Putting a dollar value on a hotel

hotel valueDetermining the current selling or asking price for a hotel is a bit tricky. Compared to estimating the present value of a house it’s more like a detailed math exercise rather than a google search on Redfin. That’s what this piece is all about, how you can estimate the value, AKA sales price.

Commercial real estate firms specializing in hotel valuations are what your bank is going to require that you use if you’re asking them for financing to buy a hotel. That makes sense because the bank will want to protect their interest. If you own a hotel and want to sell it you can go that route as well but it’s not like two tickets to the movies; it’s more like two tickets to paradise for the winter, if you know what I mean. $$$

In order to establish a value/asking price or price to offer (all the same concept) you’re going to need to establish a number based on the current incomea. You may also want to level this current income out into a “stabilization” year if the hotel is newer or in a growth mode. You’re also going to need to make an adjustment for any planned or in-construction hotels that would be competitors in the same market. That also makes sense because they’re going to affect your income and earnings in the future.

An additional aspect of importance is using the Uniformed System of Accounting for the Lobby Industry (USALI) for measuring your financial results. You can read more about “sally” here.

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Using the correct format will get you a higher level of attention and review by potential buyers. People who know hotels will expect you to present your numbers in this format. If you want a sample hotel profit and loss statement, send me a note and I would be happy to get you one.

Now onto the main feature, how to calculate your hotel’s value in your market. To do this you’re going to use what is called the income approach. Hotels trade in today’s market on a multiple of cash flows. So, in order to establish your selling or asking price you’re going to need to know two very important things.

One, you’re going to need to know the current capitalization rate in your local market. Commercial real estate, especially hotels, utilize “cap rates” for an easier way to express the health of that market and a bit of a buzz word for the transaction. Cap rates are the inverse of the selling price relative to the income. A bit more about the income calculation in a couple of paragraphs.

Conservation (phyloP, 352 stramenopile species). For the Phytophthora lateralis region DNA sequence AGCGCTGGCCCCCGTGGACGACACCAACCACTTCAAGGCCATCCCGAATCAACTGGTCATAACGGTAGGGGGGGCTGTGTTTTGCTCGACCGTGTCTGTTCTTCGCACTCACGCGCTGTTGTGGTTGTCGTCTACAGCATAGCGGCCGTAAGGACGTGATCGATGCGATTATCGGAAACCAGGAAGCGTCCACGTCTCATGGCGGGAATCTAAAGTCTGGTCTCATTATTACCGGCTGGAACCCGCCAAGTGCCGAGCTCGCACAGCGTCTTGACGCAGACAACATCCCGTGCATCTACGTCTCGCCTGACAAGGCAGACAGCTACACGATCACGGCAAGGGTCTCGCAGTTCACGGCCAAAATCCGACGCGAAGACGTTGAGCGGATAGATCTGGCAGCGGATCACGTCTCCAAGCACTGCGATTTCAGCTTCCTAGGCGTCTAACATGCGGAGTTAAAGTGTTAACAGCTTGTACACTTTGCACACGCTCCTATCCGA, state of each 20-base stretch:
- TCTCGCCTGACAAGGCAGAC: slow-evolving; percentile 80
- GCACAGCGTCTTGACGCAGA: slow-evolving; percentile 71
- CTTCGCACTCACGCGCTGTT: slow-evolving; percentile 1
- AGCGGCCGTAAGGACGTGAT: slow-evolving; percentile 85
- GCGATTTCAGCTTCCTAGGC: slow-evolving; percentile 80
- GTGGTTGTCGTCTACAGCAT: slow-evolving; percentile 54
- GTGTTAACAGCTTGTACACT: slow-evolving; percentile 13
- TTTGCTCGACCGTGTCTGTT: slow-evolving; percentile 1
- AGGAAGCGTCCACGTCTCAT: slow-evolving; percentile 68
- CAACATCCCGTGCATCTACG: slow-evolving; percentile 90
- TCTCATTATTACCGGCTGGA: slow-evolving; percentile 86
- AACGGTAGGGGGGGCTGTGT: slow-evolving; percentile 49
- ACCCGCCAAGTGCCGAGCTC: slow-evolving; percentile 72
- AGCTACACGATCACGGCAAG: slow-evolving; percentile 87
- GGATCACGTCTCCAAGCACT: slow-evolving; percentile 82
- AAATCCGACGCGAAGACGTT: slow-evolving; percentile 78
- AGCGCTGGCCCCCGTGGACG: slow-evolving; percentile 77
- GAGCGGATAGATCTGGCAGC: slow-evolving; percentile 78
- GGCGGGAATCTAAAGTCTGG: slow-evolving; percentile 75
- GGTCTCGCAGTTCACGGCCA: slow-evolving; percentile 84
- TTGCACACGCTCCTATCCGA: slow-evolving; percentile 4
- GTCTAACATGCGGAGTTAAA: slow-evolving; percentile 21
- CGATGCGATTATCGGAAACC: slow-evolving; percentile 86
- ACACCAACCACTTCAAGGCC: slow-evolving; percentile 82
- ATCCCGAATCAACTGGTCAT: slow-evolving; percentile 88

The cap rate is easy to grasp once you understand the math. Imagine the hotel down the road sold for $10,000,000 and according to a local commercial real estate broker the Cap Rates in your area are currently 8. What that means is, we need to divide 100 / 8 which equals 12.5, we take the 12.5 and divide it by the selling price. ($10,000,000 / 12.5) = $800,000. This is the adjusted cash flow.

We use 100 as the base because it is a convenient way to express the relationship between the income from an asset and its value. That capitalization rate (or cap rate) is a percentage that is used to convert income into value. Using 100 as a base makes it easy to compare cap rates among different properties. For example, if two properties have the same profit, the property with the higher cap rate will be worth less. This is because the higher cap rate indicates that investors are less willing to pay as much for the property.

Two, we need to use the right measure to establish the net profit, also known as EBITDA. Net income is a more traditional measure of profitability, but it can be misleading because it includes non-cash expenses such as depreciation and amortization. EBITDA is a more accurate measure of a company’s operating performance, and it is used to assess a hotel’s ability to generate cash from its operations.

One very important caveat to this, we want to exclude any deduction for capital reserve. Most hotels don’t use or record a “reserve for capital replacement.” You can read more about how the reserve works here. If you don’t have a reserve then you’re good, don’t worry about it.

I know for some readers your head is spinning with the math and terminology, so let me spell it out another way. Here is the layman’s calculation. Start with total revenues, subtract all payroll, then all expenses, but exclude the following expenses: debt payments, amortization, depreciation, income taxes and the reserve if you have one. When you do this, step by step, you have your number.

Now take that number, that’s your cash flow before depreciation, amortization, and taxes, your (EBITDA) and multiply it by the inverse of the cap rate. Cap rate is 8, so we use 12.5. My EBITDA is $750,000 – So ($750,000 x 12.5) = $9,000,000 which is the estimated market value of my hotel today in my local market.

Other things that may affect the final price are location, amenities, current market conditions, deferred capital/maintenance, environmental issues, brand, and reputation. Both seller and buyer should do the same income analysis and then negotiate.

One other item to mention on establishing the income. Be sure to look back to prior years (3-5 years) to make sure the expenses in the stabilized year are not lighter than historical values. Some would be prone to fattening up the bird before slaughter, so buyer beware.

The last item is just a note. Artificial intelligence was used to research some of this information and many financial terms and measures can be interchangeable by some, so make sure whatever number you use you clearly understand what’s included and excluded in the calculation.

Tags: current capitalization rate, EBITDA, income approach, price, value

The Hotel Financial Coach, United States

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